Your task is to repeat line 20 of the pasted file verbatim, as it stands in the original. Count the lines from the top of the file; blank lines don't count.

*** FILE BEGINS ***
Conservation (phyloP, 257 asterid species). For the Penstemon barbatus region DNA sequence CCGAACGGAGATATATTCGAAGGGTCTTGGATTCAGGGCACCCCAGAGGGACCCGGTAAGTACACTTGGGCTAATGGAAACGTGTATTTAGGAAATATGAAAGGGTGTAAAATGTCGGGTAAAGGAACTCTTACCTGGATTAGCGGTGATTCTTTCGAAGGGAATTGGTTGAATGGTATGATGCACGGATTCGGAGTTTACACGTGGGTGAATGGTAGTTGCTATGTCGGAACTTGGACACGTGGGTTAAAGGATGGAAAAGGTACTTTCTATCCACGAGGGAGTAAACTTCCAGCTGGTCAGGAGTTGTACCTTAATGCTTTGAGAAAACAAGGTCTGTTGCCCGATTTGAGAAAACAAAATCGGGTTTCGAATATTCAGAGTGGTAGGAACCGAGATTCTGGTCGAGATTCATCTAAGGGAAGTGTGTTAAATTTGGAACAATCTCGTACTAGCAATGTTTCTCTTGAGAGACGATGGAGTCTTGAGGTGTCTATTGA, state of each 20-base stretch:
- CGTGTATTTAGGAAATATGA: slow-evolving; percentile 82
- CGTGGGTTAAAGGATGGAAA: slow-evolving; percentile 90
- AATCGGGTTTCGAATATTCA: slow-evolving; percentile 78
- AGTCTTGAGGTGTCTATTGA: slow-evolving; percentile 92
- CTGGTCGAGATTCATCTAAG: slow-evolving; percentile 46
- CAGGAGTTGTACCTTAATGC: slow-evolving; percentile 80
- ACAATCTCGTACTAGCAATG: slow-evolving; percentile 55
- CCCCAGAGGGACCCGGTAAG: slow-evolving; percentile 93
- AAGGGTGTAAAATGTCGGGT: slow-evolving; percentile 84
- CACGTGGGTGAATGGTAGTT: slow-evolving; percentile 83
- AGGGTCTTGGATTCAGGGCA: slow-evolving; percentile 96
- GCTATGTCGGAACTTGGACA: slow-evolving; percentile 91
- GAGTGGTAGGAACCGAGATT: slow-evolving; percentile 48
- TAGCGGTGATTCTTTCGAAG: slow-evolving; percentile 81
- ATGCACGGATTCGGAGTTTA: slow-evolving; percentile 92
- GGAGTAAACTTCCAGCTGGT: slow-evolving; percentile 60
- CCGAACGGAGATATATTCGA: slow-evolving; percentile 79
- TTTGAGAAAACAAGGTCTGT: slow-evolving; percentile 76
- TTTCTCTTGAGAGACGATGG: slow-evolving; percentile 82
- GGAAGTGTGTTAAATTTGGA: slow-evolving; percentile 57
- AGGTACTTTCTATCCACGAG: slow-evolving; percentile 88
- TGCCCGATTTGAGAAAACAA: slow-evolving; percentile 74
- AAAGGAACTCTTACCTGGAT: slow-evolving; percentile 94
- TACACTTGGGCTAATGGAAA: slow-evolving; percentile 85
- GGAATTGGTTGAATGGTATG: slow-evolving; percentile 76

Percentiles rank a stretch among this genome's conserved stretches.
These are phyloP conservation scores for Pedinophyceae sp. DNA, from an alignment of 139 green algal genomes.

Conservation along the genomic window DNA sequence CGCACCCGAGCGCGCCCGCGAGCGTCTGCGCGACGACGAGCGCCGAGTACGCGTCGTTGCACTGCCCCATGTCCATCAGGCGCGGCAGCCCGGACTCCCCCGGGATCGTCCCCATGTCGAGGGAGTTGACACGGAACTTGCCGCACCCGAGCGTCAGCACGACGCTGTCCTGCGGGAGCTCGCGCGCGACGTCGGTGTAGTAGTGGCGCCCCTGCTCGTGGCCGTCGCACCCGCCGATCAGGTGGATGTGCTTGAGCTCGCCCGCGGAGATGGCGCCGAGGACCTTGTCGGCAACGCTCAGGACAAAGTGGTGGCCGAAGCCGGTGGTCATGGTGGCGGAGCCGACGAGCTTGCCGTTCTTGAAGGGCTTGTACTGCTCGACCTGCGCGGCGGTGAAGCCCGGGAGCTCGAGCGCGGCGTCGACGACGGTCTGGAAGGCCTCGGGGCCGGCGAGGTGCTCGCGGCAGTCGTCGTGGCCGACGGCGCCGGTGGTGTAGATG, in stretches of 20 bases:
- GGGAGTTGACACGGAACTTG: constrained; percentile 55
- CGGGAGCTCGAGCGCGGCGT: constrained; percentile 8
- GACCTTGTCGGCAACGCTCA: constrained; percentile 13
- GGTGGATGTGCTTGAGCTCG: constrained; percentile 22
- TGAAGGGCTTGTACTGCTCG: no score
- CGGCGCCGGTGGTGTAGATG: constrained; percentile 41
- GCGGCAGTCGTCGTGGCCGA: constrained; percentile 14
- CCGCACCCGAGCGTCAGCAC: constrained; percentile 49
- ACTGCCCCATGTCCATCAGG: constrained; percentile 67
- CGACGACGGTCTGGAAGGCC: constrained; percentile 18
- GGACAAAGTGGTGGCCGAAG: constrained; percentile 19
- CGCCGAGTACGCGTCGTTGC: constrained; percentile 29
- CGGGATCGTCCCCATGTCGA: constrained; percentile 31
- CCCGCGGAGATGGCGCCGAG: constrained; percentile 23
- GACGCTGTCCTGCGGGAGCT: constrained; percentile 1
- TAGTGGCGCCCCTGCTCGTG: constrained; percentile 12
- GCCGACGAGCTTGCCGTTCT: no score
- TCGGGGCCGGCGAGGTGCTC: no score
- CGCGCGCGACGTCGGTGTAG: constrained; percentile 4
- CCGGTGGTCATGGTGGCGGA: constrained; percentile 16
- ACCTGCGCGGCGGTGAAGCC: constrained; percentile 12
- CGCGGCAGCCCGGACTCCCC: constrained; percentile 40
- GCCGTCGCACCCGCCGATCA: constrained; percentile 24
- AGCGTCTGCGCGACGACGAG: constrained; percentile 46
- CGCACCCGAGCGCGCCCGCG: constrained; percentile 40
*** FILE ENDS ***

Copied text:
- TTTCTCTTGAGAGACGATGG: slow-evolving; percentile 82